The new $38 million facility, to which the museum relocated from Galveston, and its collection of flyable aircraft emerged undamaged from the extremely destructive storm. But several families of museum staff members were forced to evacuate their homes because of flooding, and other staff members and volunteers lost vehicles or possessions to rising waters. said museum CEO Douglas Owens.
Owens noted an “irony” in opening the facility under circumstances inflicted by Hurricane Harvey because the museum “was all but destroyed in Hurricane Ike in 2008 and except for those that stepped up to save the airplanes and rebuild we would not have the museum today. With all the work and effort that has put us on the cusp of opening we are sensitive to those around us and their need for help and support now."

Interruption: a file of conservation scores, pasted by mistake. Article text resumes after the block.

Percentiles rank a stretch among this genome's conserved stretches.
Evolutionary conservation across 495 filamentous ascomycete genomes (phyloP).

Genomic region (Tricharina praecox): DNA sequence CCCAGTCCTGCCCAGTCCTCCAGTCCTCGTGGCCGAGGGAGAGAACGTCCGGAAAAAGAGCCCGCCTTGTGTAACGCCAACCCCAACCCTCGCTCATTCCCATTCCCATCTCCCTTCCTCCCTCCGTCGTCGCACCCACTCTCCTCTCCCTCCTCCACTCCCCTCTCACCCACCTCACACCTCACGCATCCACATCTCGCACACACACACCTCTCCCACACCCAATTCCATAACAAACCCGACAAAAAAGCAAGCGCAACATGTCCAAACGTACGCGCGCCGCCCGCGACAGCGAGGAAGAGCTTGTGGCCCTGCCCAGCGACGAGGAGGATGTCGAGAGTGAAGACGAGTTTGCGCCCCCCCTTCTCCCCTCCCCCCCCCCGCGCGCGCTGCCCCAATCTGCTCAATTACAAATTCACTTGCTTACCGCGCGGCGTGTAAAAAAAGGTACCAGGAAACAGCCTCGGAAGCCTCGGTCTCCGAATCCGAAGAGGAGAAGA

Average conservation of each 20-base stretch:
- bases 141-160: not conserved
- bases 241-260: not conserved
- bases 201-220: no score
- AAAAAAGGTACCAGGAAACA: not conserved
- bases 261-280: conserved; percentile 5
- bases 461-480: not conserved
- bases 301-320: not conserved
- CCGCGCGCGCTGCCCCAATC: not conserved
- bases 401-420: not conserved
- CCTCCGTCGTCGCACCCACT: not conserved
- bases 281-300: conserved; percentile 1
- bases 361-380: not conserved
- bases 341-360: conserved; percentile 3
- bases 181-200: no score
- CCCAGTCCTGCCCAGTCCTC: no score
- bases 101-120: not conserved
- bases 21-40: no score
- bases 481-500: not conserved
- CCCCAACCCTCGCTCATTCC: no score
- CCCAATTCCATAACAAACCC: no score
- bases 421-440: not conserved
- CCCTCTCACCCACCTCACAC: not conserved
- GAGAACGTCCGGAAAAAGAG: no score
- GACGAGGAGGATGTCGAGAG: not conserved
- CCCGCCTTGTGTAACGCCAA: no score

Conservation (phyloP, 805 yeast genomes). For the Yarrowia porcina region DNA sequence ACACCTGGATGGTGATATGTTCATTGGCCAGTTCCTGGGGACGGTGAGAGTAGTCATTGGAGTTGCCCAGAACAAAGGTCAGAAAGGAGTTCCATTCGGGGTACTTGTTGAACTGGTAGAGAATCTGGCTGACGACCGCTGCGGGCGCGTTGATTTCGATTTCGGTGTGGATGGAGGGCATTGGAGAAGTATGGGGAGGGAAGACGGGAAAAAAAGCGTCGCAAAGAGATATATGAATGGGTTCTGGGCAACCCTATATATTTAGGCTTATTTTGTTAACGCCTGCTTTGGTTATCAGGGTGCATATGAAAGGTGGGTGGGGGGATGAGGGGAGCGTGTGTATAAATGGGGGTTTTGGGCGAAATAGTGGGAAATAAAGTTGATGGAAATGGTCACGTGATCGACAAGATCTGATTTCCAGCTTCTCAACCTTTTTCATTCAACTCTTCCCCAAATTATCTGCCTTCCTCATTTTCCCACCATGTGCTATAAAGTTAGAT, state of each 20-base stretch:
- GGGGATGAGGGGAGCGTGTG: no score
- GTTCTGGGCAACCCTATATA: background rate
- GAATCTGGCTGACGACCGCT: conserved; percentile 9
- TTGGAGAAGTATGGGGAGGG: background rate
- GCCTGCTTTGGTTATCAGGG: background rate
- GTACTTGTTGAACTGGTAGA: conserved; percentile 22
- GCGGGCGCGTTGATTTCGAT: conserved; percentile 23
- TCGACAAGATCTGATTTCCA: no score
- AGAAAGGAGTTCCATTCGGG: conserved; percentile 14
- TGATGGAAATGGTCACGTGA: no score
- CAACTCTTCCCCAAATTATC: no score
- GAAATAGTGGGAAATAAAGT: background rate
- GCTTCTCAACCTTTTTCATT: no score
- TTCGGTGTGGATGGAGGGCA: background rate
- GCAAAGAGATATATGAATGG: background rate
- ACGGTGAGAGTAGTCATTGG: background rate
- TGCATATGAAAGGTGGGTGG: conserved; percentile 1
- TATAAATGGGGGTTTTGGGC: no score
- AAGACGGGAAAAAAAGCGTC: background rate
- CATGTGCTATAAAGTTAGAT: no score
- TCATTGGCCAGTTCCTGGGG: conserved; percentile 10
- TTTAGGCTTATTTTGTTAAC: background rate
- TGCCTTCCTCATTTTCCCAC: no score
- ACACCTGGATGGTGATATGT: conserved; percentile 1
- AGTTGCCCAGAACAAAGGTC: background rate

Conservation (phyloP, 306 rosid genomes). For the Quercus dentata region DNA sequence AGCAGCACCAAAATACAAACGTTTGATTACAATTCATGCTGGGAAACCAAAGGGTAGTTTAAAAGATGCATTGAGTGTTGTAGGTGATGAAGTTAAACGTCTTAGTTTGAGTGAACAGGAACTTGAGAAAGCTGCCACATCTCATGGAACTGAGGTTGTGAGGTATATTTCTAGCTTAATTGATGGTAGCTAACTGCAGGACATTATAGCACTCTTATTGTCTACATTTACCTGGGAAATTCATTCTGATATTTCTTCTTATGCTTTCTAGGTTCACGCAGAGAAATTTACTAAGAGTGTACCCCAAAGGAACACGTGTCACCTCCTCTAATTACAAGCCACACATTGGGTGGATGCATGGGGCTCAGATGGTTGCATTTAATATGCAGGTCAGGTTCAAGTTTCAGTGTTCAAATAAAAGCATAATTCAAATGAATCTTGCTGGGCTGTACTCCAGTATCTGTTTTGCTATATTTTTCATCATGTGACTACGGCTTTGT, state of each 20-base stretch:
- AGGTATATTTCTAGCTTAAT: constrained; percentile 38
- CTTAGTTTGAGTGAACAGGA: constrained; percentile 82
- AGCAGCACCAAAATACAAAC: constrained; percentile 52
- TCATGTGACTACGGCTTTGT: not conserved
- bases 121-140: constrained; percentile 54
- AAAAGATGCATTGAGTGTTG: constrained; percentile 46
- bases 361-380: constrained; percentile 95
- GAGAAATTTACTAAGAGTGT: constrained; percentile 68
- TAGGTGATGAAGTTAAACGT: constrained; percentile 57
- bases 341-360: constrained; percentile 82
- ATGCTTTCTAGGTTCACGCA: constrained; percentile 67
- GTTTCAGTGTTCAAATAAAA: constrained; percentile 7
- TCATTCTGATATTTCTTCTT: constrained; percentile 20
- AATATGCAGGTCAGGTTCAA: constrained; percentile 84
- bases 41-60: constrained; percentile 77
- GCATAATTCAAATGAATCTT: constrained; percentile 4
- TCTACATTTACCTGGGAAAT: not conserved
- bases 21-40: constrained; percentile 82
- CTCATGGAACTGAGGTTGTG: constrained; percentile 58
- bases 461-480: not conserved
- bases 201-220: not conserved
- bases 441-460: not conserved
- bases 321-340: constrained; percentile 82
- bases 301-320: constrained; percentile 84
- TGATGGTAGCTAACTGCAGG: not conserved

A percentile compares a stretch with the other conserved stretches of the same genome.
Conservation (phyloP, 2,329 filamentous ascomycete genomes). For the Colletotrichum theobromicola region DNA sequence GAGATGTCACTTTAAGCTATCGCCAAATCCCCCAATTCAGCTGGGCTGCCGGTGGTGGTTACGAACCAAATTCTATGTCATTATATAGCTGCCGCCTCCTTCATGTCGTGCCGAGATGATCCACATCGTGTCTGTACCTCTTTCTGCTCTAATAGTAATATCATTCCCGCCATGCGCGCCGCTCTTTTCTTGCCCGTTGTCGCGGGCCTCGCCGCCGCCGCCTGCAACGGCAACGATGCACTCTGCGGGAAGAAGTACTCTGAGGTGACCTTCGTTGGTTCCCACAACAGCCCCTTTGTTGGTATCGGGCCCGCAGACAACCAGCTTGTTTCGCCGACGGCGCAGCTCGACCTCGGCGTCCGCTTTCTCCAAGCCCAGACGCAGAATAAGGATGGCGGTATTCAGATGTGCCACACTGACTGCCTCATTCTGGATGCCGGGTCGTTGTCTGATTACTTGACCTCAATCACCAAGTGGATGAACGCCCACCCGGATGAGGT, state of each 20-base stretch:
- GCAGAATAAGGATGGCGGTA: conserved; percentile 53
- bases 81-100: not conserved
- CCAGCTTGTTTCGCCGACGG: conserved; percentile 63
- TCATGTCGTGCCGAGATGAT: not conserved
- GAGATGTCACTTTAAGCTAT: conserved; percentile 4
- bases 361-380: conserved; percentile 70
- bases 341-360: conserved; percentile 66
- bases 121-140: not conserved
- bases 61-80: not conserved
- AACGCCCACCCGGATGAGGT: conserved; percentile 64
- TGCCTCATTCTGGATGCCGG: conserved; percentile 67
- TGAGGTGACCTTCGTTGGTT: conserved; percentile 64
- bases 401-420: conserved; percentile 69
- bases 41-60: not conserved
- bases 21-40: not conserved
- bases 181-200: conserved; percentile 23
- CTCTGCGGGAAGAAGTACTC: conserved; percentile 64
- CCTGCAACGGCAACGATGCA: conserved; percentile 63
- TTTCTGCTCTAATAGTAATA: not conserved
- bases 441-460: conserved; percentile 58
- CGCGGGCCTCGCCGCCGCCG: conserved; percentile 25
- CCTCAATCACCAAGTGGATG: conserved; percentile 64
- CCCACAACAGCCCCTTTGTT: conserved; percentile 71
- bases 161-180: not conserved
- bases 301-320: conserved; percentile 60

Owens, a retired U.S. Air Force lieutenant general, expressed pride at watching relief missions being flown by Coast Guard and National Guard pilots from Ellington Airport.
“They join local first responders and an army of volunteers to evacuate and support thousands in need. This is truly a story of the indomitable human spirit,” he wrote.